A Home at the End of the World by Michael Cunningham     This triangle is different than most in that it involves a gay man, a bisexual man and a straight woman.  Bobby and Clare become lovers and have a baby, but Jonathon still has feelings for Bobby.  The four of them move to a house in the country where they bend the traditional definition of a family.  Author, Michael Cunningham, won a Pulitzer Prize for his novel The Hours.

The Stephanie Plum Series*  by Janet Evanovich     So far there are nineteen novels about the very inept but hilarious bounty hunter, Stephanie Plum.  Among the many amusing characters Evanovich has created are two men that are both hot for Stephanie.  Detective Morelli and the mysterious Ranger take turns rescuing Stephanie from one disaster after another.

Lady Chatterley’s Lover*  by D. H. Lawrence     In this classic, (yes, I sneaked one classic into the list) there is a double triangle.  Lady Chatterley’s new husband goes off to war and returns without the whole package, if you get my drift.  As if that isn’t enough, he strikes up a relationship with his attending nurse and largely ignores Lady Chatterley, who responds by flirting with the new gamekeeper.  It doesn’t take too long before Lady Chatterley is pregnant and that is not all.  The gamekeeper’s old wife shows up, and the double triangle hits the fan.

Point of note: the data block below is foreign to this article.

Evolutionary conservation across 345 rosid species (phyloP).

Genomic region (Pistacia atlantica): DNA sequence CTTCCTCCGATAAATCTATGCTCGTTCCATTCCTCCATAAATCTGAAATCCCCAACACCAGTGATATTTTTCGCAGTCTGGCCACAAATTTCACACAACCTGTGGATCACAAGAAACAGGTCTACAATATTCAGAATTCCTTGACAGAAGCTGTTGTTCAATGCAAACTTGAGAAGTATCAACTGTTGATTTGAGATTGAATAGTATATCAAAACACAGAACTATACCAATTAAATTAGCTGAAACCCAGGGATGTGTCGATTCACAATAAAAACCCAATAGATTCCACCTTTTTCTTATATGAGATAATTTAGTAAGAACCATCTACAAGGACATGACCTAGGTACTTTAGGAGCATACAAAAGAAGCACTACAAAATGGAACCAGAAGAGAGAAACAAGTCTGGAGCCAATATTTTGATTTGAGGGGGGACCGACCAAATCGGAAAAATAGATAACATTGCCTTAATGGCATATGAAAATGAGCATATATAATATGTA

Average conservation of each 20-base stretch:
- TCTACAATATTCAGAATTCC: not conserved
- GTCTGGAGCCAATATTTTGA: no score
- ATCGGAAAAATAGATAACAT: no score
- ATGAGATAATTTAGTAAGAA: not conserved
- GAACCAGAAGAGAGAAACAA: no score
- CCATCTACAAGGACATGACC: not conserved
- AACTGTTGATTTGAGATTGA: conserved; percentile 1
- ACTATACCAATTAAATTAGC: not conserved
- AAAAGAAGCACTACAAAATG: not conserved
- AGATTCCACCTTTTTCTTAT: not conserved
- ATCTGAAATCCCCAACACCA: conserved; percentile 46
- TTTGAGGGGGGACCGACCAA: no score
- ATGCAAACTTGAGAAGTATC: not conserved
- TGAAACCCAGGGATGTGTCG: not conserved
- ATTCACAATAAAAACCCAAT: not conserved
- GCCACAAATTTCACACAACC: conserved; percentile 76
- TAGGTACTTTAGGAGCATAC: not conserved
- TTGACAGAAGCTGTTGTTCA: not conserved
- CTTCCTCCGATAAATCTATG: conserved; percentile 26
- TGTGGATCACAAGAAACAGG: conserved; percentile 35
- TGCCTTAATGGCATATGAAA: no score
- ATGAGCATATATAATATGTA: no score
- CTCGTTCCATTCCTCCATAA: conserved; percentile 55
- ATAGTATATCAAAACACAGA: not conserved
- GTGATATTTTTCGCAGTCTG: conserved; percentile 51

Big Girls do Cry  by Carl Weber     Egypt and Rashid are happily living in the suburbs with only one thing bothering them.  Failing in their effort to start a family, the couple discover that Egypt is barren.  Meanwhile Egypt’s sister, Isis, moves in with them.  After having bad luck with a surrogate, a new idea arises.  Maybe, Isis could help by getting pregnant with Rashid.  Is that a good idea?  Especially since Rashid and Isis dated before Egypt and Rashid married.

Love the One You’re With by Emily Griffin     Beware the old flame.  Ellen is happily married to her husband Leo, but when she runs into her troubled ex-boyfriend, she starts getting dangerous “what if” thoughts.  Is she living the life she was meant to live?  Ellen can’t stop thinking about her past experiences with Leo which Griffin shows us with flashbacks.